Volvo Photo Locations Part 279
Klarabergsgatan is a street in central Stockholm that runs from Klarabergsviadukten in the west to Sergels torg in the east.
Sergels torg (“Sergel’s Square”) is the most central public square in Stockholm, Sweden, named after 18th-century sculptor Johan Tobias Sergel, whose workshop was once located north of the square.
Sergels torg has a dominant west-to-east axis and is divided into three distinct parts:
1. A sunken pedestrian plaza furnished with a triangular-colored floor pattern (colloquially referred to as Plattan, “The Slab”) and a wide flight of stairs leading up to the pedestrian street Drottninggatan, connecting south to Stockholm Old Town and north to Kungsgatan.
2. This plaza is partly overbuilt by a roundabout centered on a glass obelisk and by the concrete decks of three major streets.
3. North of this traffic junction is a considerably smaller open space overlooked by the high-rise fasade of the fifth Hötorget Building from where the avenue Sveavägen extends north.
The site south of the square is taken up by the cultural center Kulturhuset, which also houses the Stockholm City Theater and hides the Riksbanken (Bank of Sweden) headquarters facing the square Brunkebergstorg behind. Klarabergsgatan leads west past the department store Åhléns City and Klara Church to Klarabergsviadukten and Kungsholmen. Hamngatan leads east under Malmskillnadsgatan to Kungsträdgården, Norrmalmstorg, and Strandvägen. Together with the underground mall east of the pedestrian plaza and the T-Centralen metro station and other continuous underpasses west thereof, Sergels torg forms part of a continuous underground structure almost a kilometer in length.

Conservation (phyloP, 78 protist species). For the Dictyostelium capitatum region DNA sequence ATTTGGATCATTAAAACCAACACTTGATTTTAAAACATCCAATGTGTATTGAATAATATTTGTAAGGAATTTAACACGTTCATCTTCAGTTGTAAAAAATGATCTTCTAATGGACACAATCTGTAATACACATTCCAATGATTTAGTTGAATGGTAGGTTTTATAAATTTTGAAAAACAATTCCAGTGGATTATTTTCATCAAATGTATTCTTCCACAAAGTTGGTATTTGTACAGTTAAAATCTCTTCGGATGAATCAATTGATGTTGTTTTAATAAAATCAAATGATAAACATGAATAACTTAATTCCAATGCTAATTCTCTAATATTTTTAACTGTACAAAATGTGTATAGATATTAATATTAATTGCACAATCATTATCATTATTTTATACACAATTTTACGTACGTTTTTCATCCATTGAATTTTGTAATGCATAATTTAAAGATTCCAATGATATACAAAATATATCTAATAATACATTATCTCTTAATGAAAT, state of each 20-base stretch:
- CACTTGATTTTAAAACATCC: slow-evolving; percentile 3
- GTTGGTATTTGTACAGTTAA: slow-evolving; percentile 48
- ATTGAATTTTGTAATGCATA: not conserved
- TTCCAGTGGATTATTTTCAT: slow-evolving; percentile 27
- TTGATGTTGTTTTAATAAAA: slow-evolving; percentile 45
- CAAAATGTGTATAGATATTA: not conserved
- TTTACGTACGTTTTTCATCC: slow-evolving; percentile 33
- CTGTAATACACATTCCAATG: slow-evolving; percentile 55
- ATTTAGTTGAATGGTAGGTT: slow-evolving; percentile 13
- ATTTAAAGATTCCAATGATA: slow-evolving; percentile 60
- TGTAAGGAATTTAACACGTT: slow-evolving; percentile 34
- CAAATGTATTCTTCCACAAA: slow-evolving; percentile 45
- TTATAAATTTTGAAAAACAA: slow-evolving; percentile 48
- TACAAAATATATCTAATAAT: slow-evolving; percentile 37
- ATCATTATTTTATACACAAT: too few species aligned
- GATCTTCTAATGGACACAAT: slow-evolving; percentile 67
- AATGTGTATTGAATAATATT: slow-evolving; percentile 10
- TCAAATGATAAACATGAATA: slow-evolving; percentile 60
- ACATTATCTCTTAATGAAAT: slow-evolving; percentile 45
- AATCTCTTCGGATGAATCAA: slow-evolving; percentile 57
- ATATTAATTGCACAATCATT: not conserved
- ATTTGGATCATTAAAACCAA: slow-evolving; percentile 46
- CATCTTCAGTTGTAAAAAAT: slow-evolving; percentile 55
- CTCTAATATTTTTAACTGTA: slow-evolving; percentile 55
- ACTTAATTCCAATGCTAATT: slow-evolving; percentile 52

Since its creation, Sergels torg has been much criticized for giving priority to cars at the cost of pedestrians. It has, among some quarters, become the main target for criticism of the much debated demolition of the central city district of Klara during the 1950s and 1960s. Nevertheless, it is not dissimilar to but larger than the public space in front of Centre Georges Pompidou in Paris and much like its French counterpart remains the most popular space in Stockholm for meeting friends, for political demonstrations, for a wide range of events, and for drug-dealers. This includes the fountain, in which people celebrate every major victory by a Swedish sports team.